Good morning, here’s your Wednesday morning briefing to set you up for the day ahead. Look out for these three things happening around the world today.
CMA responds to customer loyalty complaints
The United Kingdom’s Competition and Markets Authority will today publish its response to the super-complain submitted by Citizens Advice in September titled “excessive prices for disengaged consumers”.
The charity organisation believes that consumers are being penalised for showing loyalty towards brands that offer certain essential services, such as mobile phone contracts and internet access.
According to the compliant, many customers are paying far more for a service than new customers are.
It was found that some 80% of bill payers are paying significantly more for at least one essential service than they could be if they changed supplier. However, 64% of consumers are unaware of this, with older, lower income and less educated consumers among those more likely to be overpaying.
The CMA, the government department responsible to ensuring fair competition between businesses, must today confirm whether it believes this is a legitimate issue and what action it intends to take to resolve it.
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European Union publishes no-deal Brexit plans
European Commission President Jean-Claude Juncker will today publish its plans on the European Union’s preparedness for a no-deal Brexit.
The chaos that unfolded in the United Kingdom’s parliament last week has raised concerns that the Brexit Withdrawal Agreement agreed between negotiators in November might be thrown out if assurances aren’t given on the proposed Northern Ireland backstop. With EU negotiators refusing to renegotiate on the deal, a no-deal Brexit, where the UK would depart the EU without agreements on future trade in place, seems increasingly likely.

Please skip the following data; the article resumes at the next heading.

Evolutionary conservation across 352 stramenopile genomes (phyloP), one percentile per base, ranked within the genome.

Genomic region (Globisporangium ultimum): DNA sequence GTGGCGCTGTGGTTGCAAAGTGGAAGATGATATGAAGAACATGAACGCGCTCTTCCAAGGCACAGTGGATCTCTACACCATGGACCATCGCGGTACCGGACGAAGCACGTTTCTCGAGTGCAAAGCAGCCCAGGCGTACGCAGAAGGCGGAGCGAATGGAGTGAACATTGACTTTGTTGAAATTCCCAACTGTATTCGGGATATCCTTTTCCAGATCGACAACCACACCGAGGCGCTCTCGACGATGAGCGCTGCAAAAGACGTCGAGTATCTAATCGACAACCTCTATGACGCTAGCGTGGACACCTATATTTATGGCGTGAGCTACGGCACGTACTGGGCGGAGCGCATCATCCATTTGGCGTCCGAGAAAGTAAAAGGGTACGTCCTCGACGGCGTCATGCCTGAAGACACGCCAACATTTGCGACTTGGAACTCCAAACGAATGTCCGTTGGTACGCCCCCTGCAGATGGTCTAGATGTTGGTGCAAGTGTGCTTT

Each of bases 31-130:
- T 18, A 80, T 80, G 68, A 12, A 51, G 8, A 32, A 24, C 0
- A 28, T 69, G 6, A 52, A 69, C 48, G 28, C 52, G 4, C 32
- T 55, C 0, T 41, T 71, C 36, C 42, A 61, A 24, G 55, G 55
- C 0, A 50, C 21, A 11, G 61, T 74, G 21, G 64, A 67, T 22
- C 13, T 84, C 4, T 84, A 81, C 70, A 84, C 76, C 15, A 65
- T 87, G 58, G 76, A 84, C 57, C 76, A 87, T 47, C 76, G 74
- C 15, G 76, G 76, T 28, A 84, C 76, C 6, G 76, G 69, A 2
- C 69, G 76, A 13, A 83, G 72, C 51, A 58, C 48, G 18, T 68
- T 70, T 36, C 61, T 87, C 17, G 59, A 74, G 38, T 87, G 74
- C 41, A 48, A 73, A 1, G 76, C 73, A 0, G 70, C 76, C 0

The contingency plans are expected to address eight areas of concern: aviation, financial services, customs, road transport, climate policy, rights of citizens, livestock and animal products and personal data. Any measures implemented in the wake of a no-deal Brexit are expected to last for nine months, up until the end of 2019.
COA decides legal status of Uber drivers
The United Kingdom’s Court of Appeal will issues its judgement in the case centred on the legal status of drivers employed by ride-hailing application Uber.
The COA took on the case after Uber contested a 2016 ruling by the Employment Tribunal which confirmed the app to be a transportation company, rather than a platform to connect drivers and customers.
It was decided that drivers are employed by the company and are therefore entitled to minimum wage and sick pay. However, Uber disputed this, instead referring to its drivers as “independent contractors”, and is now attempting to overturn the decision.
There are concerns that, should Uber win its appeal, the company’s business model could spread to other industries, with businesses opting to employ workers as independent contractor in order to cut costs.
The hearing will take place at the Royal Courts of Justice, London, starting at 3:30pm London time.